PokerStars to Trial Double-Board Game 'Split Hold'em'

Split Hold'em

Most Texas hold'em hands miss the flop. This is an inescapable fact of life when playing the ubiquitous two-card variant — it's just not that often that five random cards will be connected in any meaningful way, much less a way that gets a player excited to continue.

While plenty of players over the years have sought refuge and bigger thrills in the great game of pot-limit Omaha, PokerStars has introduced a different possible solution: Split Hold'em. That's what the world's leading online poker provider has christened its newest offering, a game that essentially just boils down to double-board hold'em.

Like other double-board games, two full flops, turns and rivers will be simultaneously dealt at the appropriate times. In order to win the entire pot, a player must either show down a winning hand on both boards or force all of his or her opponents to fold before showdown. A player showing down a winner on one board will be entitled to half of the pot.

"Split hold'em is an example of the new variants we've been working on at PokerStars," company rep Dan Price wrote on the official blog. "We think they provide engaging challenges and opportunities for players to test their wits in a fresh format that is new for everybody."

"Split hold'em has already provoked a lot of internal discussion around the best strategy, so we can't wait to see how players adapt. You may know how to play 88 and AQ — but what about when you have two boards to consider?"

The new variant will run on a trial basis for an unspecified length of time.

Innovations in a Changing Poker Landscape

Top professional player and leading PokerStars Team Pro Daniel Negreanu has beaten the drum of poker game diversification for years, saying it's essential to the long-term health of poker. His sponsor is apparently of the same mind.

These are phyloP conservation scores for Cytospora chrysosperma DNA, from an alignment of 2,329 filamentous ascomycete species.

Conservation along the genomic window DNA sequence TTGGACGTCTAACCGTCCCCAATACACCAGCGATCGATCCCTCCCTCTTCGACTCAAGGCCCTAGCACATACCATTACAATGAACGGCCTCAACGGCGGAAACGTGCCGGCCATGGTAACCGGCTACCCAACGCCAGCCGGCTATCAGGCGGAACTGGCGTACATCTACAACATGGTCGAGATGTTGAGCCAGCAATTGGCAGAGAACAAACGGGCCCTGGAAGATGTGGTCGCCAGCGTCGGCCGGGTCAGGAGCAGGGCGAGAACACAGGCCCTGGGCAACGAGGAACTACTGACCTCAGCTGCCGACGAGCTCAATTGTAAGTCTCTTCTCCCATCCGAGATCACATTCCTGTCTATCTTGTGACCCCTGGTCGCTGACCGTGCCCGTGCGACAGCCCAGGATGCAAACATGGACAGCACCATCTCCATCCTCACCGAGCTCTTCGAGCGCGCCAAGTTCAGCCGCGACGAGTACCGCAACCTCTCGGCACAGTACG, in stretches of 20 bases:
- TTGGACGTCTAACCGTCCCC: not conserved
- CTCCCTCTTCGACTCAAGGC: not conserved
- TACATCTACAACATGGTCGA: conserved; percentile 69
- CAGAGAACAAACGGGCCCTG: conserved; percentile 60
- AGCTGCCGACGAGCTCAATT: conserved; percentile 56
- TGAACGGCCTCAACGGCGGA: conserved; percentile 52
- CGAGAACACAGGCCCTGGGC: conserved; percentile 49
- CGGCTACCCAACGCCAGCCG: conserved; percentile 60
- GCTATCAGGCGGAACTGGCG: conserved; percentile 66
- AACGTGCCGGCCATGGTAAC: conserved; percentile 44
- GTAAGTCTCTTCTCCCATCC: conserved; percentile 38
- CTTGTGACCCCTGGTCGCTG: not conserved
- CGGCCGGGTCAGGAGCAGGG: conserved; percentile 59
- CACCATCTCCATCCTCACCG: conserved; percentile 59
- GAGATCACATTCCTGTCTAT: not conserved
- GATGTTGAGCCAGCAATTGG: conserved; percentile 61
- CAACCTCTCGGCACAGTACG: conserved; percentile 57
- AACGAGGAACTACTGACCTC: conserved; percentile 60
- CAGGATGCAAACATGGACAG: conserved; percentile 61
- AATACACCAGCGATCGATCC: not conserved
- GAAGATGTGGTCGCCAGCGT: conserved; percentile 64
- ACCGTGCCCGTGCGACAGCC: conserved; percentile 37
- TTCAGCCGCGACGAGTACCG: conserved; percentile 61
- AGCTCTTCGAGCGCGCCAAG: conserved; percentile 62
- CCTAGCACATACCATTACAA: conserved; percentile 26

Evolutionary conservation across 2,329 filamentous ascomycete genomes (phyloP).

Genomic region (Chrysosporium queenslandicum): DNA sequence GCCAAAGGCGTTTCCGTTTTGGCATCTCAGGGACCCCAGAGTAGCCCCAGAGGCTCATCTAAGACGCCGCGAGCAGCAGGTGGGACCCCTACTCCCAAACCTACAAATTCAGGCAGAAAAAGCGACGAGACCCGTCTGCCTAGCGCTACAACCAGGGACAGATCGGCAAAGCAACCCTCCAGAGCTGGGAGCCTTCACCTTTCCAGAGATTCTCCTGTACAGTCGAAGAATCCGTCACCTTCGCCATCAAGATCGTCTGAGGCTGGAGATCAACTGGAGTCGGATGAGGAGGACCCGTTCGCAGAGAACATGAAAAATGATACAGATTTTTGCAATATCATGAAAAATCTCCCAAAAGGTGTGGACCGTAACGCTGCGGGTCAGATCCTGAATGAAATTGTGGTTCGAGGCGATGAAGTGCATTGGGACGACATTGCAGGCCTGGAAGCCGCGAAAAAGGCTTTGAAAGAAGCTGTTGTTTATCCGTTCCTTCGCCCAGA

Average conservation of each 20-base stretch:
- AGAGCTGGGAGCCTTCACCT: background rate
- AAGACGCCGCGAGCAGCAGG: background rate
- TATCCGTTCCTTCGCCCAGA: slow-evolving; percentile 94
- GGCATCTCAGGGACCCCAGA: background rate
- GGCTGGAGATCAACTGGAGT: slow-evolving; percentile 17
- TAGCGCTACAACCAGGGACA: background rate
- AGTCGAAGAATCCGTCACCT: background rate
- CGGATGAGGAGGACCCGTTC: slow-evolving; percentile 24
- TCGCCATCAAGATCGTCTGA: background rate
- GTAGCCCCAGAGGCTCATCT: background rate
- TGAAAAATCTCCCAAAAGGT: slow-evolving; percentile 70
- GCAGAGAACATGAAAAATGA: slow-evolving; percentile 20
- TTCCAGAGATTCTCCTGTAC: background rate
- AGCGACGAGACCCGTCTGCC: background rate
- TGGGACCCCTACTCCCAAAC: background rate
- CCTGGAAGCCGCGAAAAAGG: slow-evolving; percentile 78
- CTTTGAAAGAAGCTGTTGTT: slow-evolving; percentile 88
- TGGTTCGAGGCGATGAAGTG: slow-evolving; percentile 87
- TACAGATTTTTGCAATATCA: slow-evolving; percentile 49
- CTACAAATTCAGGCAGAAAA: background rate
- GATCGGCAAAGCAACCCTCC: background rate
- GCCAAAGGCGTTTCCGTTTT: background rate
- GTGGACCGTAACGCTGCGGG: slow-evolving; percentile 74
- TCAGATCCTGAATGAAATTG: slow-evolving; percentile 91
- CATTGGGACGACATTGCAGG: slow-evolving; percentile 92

PokerStars has been seeking to introduce a number of innovative poker variants to the public for some time now, most notably pushing its esports-like Power Up game. Debuting last year, Power Up rolled out for real money in October.

While Power Up represented a radical shift from traditional poker, the move from hold'em to Split Hold'em will be a gentler transition for most players.

Double-board variants have long been a staple in crazy home games around the world. They represent a relatively easy adjustment since the changes from regular hold'em and Omaha are fairly simple to grasp. However, there's still meaningful strategic change. Plus, most players are already familiar with the concept of "running it twice" and potentially splitting the pot in an all-in situation.

PokerStars will undoubtedly be closely monitoring the trial of Split Hold'em to see how the poker public reacts.

The Stars Group is a majority shareholder in iBus Media.

Photo courtesy of PokerStars.

  • Players have double the chances to make a hand in PokerStars' new Split Hold'em.

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